Salt was one of the reasons the Roman Empire covered such a large area of Europe. During the Roman Empire, soldiers were paid with salt for their service in the army. The expression “worth their salt” originated from this payment system when soldiers were told they did excellent work. Sometimes they were paid an allowance or salary to buy salt. The origin of the word salary as written in the dictionary, is from the latin word salarium, originally denoting a Roman soldier’s allowance to buy salt, from sal “salt’. With the increasing demand for salt, Romans begin building “salt roads” to many cities in the region to improve transport of salt to these places. In some cases new cities sprung up near the roads to become part of the salt trade. Romans were not the only one with salt roads. France, China, Ethiopia and countries in the Middle East also had salt roads. A few salt roads even went through the Himalayas between Nepal and Tibet. Rice from Nepal was often transported by animals to Tibet to trade for salt extracted from the dry lakes on the Tibetan Plateau. Salt roads were not necessarily on solid ground. In the case of most European countries, the coastline and rivers were used to transport salt mostly from the southern countries to the northern countries of Europe because production of salt was much higher in south than the north. Salt was often found on the coastline of some countries.
Organic Herb Seasoning Salt -( Multi-Pack)
Since salt was valued highly in the cities along the salt roads, these cities started levying taxes and duties on the salt passing through their area. Salt was valued highly for another obvious reason, everyone needed it to survive. This is the reason why salt became the first commodity to be taxed as far back as 2200 BC in China by emperor Hsia Yu. Consequently, this tax caused friction between poor and rich people in these regions. For instance, there was one unpopular tax enacted in France during the reign of King Philip IV in 1286 called the “gabelle” which lasted for about 500 years. Napoleon even got involved in this salt tax in 1806 when he reinstated it to fund his army. He lost the war with Moscow because his soldiers did not have enough salt during the battle. Some of his men literally died from salt deprivation. This tax made the value of salt so high it sparked wars between cities, attracted invaders and caused population shifts.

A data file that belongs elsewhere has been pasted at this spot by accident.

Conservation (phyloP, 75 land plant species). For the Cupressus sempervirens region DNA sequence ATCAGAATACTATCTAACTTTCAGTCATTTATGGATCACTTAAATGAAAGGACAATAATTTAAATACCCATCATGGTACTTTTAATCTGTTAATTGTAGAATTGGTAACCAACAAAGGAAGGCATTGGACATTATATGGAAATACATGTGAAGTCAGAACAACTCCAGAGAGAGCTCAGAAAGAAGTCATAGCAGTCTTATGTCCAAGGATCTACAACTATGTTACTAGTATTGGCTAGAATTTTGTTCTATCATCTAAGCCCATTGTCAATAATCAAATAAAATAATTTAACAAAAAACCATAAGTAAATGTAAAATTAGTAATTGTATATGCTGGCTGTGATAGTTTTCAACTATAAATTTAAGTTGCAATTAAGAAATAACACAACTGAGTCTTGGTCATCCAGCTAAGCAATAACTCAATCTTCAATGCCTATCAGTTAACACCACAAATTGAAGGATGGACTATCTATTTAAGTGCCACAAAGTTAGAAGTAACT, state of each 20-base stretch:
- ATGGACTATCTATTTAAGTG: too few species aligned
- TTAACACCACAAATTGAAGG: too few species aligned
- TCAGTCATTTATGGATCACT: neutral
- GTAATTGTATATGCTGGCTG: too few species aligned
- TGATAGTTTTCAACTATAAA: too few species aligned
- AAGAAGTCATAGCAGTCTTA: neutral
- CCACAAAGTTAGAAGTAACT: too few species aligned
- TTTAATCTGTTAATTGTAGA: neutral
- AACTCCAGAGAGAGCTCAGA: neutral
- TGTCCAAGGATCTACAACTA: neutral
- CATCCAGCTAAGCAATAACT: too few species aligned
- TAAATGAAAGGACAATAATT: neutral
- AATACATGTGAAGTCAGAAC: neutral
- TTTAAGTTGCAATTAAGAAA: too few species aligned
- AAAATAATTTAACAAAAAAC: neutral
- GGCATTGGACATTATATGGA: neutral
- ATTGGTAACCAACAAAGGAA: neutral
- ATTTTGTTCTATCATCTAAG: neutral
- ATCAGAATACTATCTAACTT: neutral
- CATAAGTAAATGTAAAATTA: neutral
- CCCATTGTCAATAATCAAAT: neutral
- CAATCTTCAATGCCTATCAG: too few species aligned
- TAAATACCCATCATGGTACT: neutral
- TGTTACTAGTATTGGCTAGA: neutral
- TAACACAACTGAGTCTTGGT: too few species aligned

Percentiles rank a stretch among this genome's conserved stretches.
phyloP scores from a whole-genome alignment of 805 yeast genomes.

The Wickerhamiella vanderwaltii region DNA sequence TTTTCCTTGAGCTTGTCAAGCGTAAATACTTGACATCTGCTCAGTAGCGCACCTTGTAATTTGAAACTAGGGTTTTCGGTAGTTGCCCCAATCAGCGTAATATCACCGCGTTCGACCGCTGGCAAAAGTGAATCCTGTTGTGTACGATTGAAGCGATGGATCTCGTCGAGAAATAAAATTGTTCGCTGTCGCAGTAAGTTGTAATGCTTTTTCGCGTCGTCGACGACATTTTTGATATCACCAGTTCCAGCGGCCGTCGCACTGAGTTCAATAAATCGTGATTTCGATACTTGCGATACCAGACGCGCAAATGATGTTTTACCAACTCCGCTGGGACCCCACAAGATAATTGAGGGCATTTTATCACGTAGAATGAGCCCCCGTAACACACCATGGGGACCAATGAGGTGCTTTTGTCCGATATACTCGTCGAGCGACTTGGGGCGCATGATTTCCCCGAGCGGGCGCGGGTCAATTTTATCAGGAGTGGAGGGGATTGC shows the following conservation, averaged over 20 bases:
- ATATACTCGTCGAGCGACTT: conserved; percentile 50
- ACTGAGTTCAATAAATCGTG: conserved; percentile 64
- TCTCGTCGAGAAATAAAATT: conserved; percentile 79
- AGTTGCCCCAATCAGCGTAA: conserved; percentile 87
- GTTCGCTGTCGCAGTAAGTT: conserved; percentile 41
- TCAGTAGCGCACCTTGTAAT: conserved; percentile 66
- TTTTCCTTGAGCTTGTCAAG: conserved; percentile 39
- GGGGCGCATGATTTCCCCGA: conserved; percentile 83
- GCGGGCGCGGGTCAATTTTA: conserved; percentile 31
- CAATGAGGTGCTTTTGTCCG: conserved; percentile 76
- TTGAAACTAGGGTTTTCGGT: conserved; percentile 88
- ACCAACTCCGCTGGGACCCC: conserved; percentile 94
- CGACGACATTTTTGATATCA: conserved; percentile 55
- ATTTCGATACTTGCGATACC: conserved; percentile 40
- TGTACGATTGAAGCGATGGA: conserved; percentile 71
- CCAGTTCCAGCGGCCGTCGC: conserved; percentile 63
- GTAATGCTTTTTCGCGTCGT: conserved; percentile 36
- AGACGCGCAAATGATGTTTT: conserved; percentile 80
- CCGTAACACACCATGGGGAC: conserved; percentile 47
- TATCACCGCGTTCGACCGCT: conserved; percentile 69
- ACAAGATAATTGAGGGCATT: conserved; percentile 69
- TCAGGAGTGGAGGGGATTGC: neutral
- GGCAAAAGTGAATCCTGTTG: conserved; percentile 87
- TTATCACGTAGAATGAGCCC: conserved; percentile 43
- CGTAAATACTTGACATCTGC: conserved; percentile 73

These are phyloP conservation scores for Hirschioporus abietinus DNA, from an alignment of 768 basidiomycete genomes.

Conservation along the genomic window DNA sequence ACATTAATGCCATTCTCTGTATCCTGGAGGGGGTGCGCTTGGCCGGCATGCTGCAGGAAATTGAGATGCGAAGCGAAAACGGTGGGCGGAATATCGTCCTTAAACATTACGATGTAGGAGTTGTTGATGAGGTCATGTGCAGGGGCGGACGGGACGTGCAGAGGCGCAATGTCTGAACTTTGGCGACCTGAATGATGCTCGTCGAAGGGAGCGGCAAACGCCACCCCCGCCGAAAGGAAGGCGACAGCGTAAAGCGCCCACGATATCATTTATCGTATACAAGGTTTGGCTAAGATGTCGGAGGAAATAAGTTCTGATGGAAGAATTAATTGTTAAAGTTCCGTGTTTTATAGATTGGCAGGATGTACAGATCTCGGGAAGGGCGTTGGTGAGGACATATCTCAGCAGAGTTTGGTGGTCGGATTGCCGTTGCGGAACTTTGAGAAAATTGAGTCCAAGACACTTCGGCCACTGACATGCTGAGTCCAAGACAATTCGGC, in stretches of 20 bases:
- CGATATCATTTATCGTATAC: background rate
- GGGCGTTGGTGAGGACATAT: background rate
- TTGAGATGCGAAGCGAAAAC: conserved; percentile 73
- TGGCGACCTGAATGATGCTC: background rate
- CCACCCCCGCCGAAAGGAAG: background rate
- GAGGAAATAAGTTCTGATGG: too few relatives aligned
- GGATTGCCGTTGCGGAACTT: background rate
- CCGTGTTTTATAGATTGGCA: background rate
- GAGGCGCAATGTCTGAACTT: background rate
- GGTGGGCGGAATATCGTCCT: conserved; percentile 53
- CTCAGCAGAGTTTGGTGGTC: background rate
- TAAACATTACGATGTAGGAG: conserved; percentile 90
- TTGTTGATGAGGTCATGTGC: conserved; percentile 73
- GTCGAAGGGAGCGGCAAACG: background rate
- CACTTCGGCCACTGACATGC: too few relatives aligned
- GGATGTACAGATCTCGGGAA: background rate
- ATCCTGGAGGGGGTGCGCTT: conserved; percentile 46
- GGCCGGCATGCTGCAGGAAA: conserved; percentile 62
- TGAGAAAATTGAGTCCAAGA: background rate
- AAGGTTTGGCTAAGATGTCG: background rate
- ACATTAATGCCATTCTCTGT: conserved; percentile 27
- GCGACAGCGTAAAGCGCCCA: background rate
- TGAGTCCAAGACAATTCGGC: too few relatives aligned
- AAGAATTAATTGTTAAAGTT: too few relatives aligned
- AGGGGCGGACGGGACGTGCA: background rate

Salt tax played a role in the independence of India on January 26,1930, after the beginning of the 200-mile Salt March led by the popular nonviolent leader Mahatma Gandhi in March 1930. In 1648, a riot broke out in Moscow because of the high tax imposed on salt by the government. This event drove up the price of salt and ultimately led to violent riots in Moscow called the “Salt Riot”. Boris Morozov, an advisor to the Tsar Alexei, was forced into exile after the riots were brought under control. The Egyptians used salt during the mummification process. A salt tax was imposed on the mummies when they were shipped down the Nile River to their destinations. The mummies were taxed as “salted meat”.
Even during the American civil war salt played a crucial role during the war, obviously for preservation of the soldiers food rations. At the beginning of the war Union soldiers targeted all inland salt production facilities in the South since the ocean was the only reliable source of salt for the Confederacy army. There is one site in Virginia, aptly named Saltville, where Union and Rebel soldiers fought for more than 36 hours over this valuable site. The Rebels defeated the Union army in the “Battle of Saltville, October 1-3, 1864” to keep this vital salt mine in their possession.
There are many historical events of how salt affected the course of many events in the ancient world as a precious commodity and it is still doing that today even though it is not as valuable from a monetary perspective as it once was in ancient history. It is still a valuable commodity for the survival of all animal and human life on the planet. Today It is so inexpensive and plentiful that it is no longer a trade commodity. We literally spread it over the roads during the cold months to make them safer during winter driving. Basically, we are almost doing the same thing the early civilizations did after they defeated cities. They spread salt over the land to make it impossible to grow crops there again. It was much more expensive then.
© 2014 Melvin Porter